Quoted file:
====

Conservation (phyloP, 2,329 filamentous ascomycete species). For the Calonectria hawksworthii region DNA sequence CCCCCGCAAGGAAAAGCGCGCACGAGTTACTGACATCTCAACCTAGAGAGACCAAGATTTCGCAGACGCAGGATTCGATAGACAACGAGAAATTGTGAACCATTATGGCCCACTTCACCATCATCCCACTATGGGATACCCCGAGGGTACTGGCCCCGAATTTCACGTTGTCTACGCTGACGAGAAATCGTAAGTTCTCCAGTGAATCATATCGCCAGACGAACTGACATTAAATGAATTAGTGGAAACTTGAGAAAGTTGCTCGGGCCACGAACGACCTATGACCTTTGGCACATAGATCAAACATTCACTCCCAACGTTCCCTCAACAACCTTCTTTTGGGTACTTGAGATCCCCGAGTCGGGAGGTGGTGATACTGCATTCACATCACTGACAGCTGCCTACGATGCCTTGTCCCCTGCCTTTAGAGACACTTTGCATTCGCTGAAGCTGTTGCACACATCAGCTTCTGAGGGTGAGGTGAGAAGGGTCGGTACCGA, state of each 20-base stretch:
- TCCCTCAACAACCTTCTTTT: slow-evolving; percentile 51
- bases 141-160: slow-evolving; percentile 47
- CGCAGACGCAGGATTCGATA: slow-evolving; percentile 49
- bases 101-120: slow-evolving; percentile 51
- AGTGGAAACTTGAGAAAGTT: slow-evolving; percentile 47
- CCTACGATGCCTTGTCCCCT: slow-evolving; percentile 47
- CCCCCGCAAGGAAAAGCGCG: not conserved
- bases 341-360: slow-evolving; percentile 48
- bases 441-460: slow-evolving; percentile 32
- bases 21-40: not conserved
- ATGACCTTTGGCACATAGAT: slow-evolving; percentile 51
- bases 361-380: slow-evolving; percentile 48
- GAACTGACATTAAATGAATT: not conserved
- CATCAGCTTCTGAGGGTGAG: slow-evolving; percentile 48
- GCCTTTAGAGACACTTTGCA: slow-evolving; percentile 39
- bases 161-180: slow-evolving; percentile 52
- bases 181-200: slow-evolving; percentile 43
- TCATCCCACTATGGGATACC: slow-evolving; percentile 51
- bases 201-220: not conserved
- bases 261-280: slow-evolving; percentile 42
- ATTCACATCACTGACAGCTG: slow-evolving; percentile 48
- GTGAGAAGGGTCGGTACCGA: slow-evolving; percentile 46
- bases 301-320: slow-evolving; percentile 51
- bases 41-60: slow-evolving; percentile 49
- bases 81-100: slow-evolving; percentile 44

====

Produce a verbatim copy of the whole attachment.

Conservation (phyloP, 2,329 filamentous ascomycete species). For the Calonectria hawksworthii region DNA sequence CCCCCGCAAGGAAAAGCGCGCACGAGTTACTGACATCTCAACCTAGAGAGACCAAGATTTCGCAGACGCAGGATTCGATAGACAACGAGAAATTGTGAACCATTATGGCCCACTTCACCATCATCCCACTATGGGATACCCCGAGGGTACTGGCCCCGAATTTCACGTTGTCTACGCTGACGAGAAATCGTAAGTTCTCCAGTGAATCATATCGCCAGACGAACTGACATTAAATGAATTAGTGGAAACTTGAGAAAGTTGCTCGGGCCACGAACGACCTATGACCTTTGGCACATAGATCAAACATTCACTCCCAACGTTCCCTCAACAACCTTCTTTTGGGTACTTGAGATCCCCGAGTCGGGAGGTGGTGATACTGCATTCACATCACTGACAGCTGCCTACGATGCCTTGTCCCCTGCCTTTAGAGACACTTTGCATTCGCTGAAGCTGTTGCACACATCAGCTTCTGAGGGTGAGGTGAGAAGGGTCGGTACCGA, state of each 20-base stretch:
- TCCCTCAACAACCTTCTTTT: slow-evolving; percentile 51
- bases 141-160: slow-evolving; percentile 47
- CGCAGACGCAGGATTCGATA: slow-evolving; percentile 49
- bases 101-120: slow-evolving; percentile 51
- AGTGGAAACTTGAGAAAGTT: slow-evolving; percentile 47
- CCTACGATGCCTTGTCCCCT: slow-evolving; percentile 47
- CCCCCGCAAGGAAAAGCGCG: not conserved
- bases 341-360: slow-evolving; percentile 48
- bases 441-460: slow-evolving; percentile 32
- bases 21-40: not conserved
- ATGACCTTTGGCACATAGAT: slow-evolving; percentile 51
- bases 361-380: slow-evolving; percentile 48
- GAACTGACATTAAATGAATT: not conserved
- CATCAGCTTCTGAGGGTGAG: slow-evolving; percentile 48
- GCCTTTAGAGACACTTTGCA: slow-evolving; percentile 39
- bases 161-180: slow-evolving; percentile 52
- bases 181-200: slow-evolving; percentile 43
- TCATCCCACTATGGGATACC: slow-evolving; percentile 51
- bases 201-220: not conserved
- bases 261-280: slow-evolving; percentile 42
- ATTCACATCACTGACAGCTG: slow-evolving; percentile 48
- GTGAGAAGGGTCGGTACCGA: slow-evolving; percentile 46
- bases 301-320: slow-evolving; percentile 51
- bases 41-60: slow-evolving; percentile 49
- bases 81-100: slow-evolving; percentile 44